The Age of Discovery was the age of da Gama, Columbus, and Magellan, an era when European civilization reached out to the Far East and thus filled many of the voids in its map of the world. But in a larger sense, we have never ceased from our exploration and discovery. Science has been unstinting over the ages in its efforts to complete our intellectual picture of the universe. In this century, our explorations have extended from the subatomic to the cosmic, as we have mapped the heavens to their farthest reaches and charted the properties of the most fleeting elementary particles. Nor have we neglected to look inward, seeking, as it were, to define the topography of the human body. Beginning with the first modern anatomical studies in the sixteenth century, we have added dramatically to our picture of human anatomy, physiology, and biochemistry. The Human Genome Project is thus the next stage in an epic voyage of discovery -- a voyage that will bring us to a profound understanding of human biology.
In an important way, though, the genome project is very different from many of our exploratory adventures. It is spurred by a conviction of practical value, a certainty that human benefits will follow in the wake of success. The product of the Human Genome Project will be an enormously rich biological database, the key to tracking down every human gene -- and thus to unveiling, and eventually to subverting, the causes of thousands of human diseases. The sequence of our genome will ultimately allow us to unlock the secrets of life's processes, the biochemical underpinnings of our senses and our memory, our development and our aging, our similarities and our differences.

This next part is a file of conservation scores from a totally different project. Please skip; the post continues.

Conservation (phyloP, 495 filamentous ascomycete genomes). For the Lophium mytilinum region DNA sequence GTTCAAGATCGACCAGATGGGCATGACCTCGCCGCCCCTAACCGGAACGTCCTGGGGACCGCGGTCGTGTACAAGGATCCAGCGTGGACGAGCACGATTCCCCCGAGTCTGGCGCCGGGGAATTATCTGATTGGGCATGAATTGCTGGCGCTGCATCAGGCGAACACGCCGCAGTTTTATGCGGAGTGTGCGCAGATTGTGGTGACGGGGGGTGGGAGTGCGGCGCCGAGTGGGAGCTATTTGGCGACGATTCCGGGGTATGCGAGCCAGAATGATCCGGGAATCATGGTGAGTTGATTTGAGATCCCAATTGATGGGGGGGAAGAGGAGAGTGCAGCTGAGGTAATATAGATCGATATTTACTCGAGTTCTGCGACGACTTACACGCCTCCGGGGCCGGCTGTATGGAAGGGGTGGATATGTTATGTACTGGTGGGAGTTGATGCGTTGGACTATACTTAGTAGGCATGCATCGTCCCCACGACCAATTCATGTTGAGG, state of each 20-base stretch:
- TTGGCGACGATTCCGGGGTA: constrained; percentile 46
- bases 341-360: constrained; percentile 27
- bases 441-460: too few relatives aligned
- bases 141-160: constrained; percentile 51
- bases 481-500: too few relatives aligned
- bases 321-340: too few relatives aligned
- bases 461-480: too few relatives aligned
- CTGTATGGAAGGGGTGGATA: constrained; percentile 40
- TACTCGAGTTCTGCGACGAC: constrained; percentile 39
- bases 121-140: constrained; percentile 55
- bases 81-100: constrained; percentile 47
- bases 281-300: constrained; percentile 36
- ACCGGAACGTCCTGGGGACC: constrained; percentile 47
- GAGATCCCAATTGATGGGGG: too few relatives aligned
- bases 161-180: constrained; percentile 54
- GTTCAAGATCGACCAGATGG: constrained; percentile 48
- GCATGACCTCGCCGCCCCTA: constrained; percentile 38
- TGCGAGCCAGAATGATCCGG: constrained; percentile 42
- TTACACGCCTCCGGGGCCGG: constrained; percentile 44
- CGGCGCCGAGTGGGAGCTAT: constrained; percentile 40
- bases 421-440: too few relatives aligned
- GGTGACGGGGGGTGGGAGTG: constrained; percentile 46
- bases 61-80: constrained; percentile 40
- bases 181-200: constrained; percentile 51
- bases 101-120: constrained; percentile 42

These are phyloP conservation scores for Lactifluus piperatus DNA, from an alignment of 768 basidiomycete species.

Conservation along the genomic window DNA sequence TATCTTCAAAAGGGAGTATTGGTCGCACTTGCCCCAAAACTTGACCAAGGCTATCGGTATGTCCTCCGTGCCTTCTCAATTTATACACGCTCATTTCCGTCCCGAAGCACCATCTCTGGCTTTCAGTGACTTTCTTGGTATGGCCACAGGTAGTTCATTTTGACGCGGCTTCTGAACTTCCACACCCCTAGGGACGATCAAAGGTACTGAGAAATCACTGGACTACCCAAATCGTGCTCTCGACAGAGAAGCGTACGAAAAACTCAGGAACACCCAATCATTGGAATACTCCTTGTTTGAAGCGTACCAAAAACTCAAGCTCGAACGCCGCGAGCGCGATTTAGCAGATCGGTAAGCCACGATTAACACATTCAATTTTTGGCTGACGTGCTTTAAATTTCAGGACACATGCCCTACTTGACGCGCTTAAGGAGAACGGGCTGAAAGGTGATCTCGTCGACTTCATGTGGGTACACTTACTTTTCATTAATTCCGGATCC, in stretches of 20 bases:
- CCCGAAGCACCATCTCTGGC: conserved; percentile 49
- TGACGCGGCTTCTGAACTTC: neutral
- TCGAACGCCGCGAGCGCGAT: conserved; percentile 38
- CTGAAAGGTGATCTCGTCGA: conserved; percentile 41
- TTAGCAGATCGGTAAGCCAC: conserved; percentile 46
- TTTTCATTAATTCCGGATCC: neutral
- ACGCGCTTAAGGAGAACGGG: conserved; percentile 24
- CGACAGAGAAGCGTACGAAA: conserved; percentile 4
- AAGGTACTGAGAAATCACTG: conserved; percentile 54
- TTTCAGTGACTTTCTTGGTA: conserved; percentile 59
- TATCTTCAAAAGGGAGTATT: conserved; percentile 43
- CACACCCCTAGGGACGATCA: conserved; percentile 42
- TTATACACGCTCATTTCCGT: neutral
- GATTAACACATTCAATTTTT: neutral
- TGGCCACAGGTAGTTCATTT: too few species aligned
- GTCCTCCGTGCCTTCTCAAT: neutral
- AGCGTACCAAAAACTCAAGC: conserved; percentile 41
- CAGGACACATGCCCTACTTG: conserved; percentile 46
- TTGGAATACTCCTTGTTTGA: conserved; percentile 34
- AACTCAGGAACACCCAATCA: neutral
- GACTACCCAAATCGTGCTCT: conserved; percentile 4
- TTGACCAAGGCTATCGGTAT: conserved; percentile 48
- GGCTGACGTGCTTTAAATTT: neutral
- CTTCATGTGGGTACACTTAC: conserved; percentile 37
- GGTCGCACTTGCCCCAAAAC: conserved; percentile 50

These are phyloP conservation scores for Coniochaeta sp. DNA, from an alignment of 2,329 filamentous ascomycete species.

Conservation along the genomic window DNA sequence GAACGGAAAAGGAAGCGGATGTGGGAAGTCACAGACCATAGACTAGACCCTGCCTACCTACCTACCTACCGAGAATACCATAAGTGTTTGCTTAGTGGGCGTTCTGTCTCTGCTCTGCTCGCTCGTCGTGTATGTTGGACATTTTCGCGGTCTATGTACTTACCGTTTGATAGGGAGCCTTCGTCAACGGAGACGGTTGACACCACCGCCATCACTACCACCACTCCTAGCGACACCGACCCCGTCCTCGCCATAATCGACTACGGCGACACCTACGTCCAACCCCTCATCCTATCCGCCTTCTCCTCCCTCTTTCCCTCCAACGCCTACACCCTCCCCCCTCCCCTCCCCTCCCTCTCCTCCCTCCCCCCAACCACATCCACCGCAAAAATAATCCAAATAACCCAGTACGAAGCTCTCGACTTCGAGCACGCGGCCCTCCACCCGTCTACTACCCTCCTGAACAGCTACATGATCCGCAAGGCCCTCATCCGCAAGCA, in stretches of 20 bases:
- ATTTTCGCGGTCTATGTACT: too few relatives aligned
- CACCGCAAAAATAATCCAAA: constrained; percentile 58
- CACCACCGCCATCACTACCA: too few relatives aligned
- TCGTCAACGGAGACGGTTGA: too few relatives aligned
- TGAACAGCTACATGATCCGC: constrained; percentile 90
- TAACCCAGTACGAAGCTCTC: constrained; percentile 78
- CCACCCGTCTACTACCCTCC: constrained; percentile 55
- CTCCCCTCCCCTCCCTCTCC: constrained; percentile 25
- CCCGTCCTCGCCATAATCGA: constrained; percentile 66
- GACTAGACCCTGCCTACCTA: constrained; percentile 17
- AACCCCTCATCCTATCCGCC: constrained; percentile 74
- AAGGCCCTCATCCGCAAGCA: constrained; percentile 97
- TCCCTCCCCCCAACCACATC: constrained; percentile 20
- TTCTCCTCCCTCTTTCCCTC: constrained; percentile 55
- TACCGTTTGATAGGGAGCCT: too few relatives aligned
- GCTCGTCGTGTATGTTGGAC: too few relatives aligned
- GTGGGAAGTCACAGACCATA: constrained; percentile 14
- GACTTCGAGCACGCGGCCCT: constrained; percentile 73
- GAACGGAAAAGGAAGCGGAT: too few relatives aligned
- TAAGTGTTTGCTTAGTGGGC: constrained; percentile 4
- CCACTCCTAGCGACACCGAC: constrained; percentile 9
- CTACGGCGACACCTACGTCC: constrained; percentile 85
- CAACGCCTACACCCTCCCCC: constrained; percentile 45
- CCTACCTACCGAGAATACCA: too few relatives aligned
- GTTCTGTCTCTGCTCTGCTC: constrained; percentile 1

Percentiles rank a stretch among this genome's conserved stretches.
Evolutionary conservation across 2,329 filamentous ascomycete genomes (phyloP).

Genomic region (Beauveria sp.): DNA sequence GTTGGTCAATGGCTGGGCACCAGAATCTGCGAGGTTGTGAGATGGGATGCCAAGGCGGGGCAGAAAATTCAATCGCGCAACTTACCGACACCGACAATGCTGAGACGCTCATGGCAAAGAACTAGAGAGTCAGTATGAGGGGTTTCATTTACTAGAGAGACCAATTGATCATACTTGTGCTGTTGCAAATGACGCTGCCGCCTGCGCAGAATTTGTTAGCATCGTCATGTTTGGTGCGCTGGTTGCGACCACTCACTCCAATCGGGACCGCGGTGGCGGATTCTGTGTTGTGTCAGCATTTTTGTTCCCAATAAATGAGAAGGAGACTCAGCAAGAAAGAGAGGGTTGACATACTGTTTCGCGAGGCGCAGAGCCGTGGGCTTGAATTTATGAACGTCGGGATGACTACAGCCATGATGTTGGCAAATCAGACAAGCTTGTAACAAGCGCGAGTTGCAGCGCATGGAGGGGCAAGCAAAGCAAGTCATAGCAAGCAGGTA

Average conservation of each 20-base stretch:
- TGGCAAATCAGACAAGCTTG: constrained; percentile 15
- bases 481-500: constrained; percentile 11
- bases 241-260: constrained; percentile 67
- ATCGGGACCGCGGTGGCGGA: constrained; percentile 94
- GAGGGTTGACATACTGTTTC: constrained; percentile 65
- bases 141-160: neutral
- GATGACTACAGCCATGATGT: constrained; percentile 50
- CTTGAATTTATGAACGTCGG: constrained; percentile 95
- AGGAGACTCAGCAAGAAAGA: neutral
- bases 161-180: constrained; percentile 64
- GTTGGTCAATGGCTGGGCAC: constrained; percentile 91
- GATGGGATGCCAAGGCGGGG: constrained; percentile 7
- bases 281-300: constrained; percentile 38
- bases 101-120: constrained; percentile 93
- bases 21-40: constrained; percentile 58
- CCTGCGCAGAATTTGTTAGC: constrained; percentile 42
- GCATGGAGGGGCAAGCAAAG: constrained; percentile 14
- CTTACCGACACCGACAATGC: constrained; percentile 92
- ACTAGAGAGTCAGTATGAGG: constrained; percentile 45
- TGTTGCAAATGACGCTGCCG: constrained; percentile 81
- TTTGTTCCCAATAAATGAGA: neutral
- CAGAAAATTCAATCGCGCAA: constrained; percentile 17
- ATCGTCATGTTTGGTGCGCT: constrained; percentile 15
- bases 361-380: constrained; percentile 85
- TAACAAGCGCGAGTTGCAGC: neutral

It has further been said that the Human Genome Project is guaranteed to succeed: Its goal is nothing more assuming than a sequence of three billion characters. And we have a very good idea of how to read those characters. Unlike perilous voyages or searches for unknown subatomic particles, this venture is assured of its goal. But beyond a detailed picture of human DNA, no one can predict the form success will take. The genome project itself offers no promises of cancer cures or quick fixes for Alzheimer's disease, no detailed understanding of genius or schizophrenia. But if we are ever to uncover the mysteries of carcinogenesis, if we are ever to know how biochemistry contributes to mental illness and dementia, if we ever hope to really understand the processes of growth and development, we must first have a detailed map of the genetic landscape. That's what the Human Genome Project promises. In a way, it's a rather prosaic step, but what lies beyond is breathtaking.
To Know Ourselveswas prepared at the request of the U.S. Department of Energy, Office of Health and Environmental Research, as an overview of the Human Genome Project.